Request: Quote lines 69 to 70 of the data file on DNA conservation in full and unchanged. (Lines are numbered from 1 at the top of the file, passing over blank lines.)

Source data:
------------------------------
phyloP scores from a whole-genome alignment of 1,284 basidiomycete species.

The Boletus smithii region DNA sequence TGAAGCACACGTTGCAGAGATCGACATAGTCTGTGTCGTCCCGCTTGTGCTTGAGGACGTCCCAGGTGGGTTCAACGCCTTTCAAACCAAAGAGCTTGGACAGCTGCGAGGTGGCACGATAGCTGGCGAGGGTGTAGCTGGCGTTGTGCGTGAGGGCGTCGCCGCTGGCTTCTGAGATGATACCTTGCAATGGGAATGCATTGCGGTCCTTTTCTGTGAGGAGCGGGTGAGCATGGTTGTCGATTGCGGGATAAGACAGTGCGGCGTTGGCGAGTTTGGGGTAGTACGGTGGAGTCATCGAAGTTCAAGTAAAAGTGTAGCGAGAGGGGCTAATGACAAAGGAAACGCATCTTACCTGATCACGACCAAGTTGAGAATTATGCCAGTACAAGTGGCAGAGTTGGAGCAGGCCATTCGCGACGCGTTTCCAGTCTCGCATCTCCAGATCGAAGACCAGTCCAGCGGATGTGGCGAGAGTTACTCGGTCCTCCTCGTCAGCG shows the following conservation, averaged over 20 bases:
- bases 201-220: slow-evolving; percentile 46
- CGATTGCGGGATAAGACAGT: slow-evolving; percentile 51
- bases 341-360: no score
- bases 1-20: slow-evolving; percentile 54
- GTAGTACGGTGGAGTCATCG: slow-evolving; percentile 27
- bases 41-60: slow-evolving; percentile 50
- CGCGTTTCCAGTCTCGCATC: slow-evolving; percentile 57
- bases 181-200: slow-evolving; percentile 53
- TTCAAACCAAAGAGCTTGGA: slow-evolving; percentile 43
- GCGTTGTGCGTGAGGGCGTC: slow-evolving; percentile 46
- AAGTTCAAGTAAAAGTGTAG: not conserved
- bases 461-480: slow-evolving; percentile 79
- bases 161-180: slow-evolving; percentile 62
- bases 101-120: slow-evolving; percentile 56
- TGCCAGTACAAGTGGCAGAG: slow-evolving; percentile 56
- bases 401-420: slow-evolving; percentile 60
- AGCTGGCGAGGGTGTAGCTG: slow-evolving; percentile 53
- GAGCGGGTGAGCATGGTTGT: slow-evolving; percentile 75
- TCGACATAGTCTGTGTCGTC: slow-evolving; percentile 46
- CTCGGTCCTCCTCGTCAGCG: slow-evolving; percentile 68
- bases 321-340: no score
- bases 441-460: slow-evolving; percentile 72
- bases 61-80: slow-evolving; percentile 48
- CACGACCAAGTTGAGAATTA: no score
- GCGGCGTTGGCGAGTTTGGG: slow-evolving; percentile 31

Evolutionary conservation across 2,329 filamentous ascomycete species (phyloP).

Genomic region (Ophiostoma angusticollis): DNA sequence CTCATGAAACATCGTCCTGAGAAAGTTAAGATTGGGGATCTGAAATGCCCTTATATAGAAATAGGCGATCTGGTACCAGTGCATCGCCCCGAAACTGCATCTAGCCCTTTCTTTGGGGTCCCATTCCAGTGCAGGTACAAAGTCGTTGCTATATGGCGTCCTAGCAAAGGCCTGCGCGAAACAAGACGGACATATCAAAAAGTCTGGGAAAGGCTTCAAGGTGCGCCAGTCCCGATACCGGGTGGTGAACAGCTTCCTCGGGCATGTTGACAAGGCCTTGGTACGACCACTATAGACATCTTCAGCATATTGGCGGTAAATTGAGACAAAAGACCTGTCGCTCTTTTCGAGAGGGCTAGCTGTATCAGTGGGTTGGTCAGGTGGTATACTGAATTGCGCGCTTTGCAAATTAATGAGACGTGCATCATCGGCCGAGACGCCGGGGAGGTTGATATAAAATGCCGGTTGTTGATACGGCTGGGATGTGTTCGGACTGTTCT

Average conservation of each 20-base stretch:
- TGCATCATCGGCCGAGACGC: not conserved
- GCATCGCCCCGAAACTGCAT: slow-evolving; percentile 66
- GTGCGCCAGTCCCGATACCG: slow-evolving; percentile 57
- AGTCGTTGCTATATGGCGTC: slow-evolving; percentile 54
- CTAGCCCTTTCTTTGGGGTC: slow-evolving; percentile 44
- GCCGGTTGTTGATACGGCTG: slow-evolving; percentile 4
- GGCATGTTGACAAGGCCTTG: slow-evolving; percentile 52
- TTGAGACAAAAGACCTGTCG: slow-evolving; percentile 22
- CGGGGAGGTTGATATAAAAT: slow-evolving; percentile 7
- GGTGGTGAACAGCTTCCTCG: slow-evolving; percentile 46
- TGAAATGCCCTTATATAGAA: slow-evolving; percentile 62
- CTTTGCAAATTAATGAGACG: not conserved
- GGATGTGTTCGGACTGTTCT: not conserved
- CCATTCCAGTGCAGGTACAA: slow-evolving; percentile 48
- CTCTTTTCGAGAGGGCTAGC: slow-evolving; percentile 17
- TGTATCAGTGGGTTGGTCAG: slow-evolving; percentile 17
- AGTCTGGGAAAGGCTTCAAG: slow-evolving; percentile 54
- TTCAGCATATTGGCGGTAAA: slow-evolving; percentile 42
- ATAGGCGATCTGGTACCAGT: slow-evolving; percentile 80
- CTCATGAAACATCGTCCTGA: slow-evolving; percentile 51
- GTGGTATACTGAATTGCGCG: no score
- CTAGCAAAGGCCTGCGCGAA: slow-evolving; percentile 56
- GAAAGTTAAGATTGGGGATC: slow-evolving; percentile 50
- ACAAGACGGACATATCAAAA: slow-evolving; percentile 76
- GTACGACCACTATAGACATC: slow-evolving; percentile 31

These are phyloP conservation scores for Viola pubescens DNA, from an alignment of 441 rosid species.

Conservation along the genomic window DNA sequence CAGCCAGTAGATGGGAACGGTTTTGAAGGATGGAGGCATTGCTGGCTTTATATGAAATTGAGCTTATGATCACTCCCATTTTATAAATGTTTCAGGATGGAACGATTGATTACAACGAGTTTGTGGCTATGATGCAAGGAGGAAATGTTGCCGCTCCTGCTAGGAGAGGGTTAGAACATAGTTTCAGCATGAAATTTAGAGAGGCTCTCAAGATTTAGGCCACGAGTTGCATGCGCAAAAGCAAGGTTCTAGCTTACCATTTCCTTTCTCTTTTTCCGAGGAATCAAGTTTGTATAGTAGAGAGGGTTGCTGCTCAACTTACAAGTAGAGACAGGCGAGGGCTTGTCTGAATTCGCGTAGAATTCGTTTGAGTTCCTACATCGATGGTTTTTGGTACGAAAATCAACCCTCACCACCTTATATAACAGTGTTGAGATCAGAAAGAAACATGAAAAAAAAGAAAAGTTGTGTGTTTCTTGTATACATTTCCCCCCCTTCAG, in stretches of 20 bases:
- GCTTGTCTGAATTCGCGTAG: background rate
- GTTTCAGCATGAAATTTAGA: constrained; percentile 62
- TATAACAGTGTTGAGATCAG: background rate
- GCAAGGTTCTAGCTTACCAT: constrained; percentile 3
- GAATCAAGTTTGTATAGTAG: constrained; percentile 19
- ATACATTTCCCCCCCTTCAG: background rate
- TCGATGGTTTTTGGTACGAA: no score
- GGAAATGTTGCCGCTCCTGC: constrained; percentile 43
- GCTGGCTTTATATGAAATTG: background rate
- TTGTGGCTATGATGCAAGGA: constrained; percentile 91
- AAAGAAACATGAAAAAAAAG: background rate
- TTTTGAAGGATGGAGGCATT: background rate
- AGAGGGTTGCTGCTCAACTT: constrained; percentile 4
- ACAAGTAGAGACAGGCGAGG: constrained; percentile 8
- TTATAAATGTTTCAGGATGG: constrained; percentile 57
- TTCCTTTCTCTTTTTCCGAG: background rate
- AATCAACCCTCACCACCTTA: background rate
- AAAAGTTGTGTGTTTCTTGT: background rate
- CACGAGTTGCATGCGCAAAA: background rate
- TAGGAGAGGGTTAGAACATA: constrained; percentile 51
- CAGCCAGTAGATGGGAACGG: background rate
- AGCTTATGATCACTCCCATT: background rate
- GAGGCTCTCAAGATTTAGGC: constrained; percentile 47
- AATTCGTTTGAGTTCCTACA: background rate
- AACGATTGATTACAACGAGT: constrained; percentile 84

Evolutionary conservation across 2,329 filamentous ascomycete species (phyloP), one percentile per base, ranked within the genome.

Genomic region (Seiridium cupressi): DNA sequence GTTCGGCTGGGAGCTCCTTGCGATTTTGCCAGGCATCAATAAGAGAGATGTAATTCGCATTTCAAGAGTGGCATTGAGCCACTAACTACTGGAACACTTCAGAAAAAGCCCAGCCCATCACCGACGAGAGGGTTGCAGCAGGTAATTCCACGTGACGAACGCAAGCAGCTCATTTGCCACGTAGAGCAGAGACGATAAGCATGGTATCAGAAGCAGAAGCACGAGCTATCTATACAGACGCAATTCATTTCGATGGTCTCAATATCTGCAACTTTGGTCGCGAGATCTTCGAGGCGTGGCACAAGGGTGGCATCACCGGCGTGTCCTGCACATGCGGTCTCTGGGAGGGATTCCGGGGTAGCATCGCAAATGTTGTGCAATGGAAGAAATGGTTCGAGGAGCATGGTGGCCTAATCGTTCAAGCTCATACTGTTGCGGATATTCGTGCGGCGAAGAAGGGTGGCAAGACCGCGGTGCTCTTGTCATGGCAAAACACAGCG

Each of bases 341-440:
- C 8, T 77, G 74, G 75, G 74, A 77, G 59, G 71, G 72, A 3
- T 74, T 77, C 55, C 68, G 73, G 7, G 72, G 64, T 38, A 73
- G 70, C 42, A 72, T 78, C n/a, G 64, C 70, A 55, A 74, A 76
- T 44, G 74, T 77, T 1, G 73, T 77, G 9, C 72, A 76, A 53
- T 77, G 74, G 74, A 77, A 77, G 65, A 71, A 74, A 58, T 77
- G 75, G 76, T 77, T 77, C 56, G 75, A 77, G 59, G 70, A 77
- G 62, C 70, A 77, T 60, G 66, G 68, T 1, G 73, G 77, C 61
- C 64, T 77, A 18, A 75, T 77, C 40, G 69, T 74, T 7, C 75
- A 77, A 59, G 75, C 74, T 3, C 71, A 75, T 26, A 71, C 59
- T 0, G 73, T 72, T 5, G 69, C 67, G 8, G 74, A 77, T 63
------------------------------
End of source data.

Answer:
- TTTTGAAGGATGGAGGCATT: background rate
- AGAGGGTTGCTGCTCAACTT: constrained; percentile 4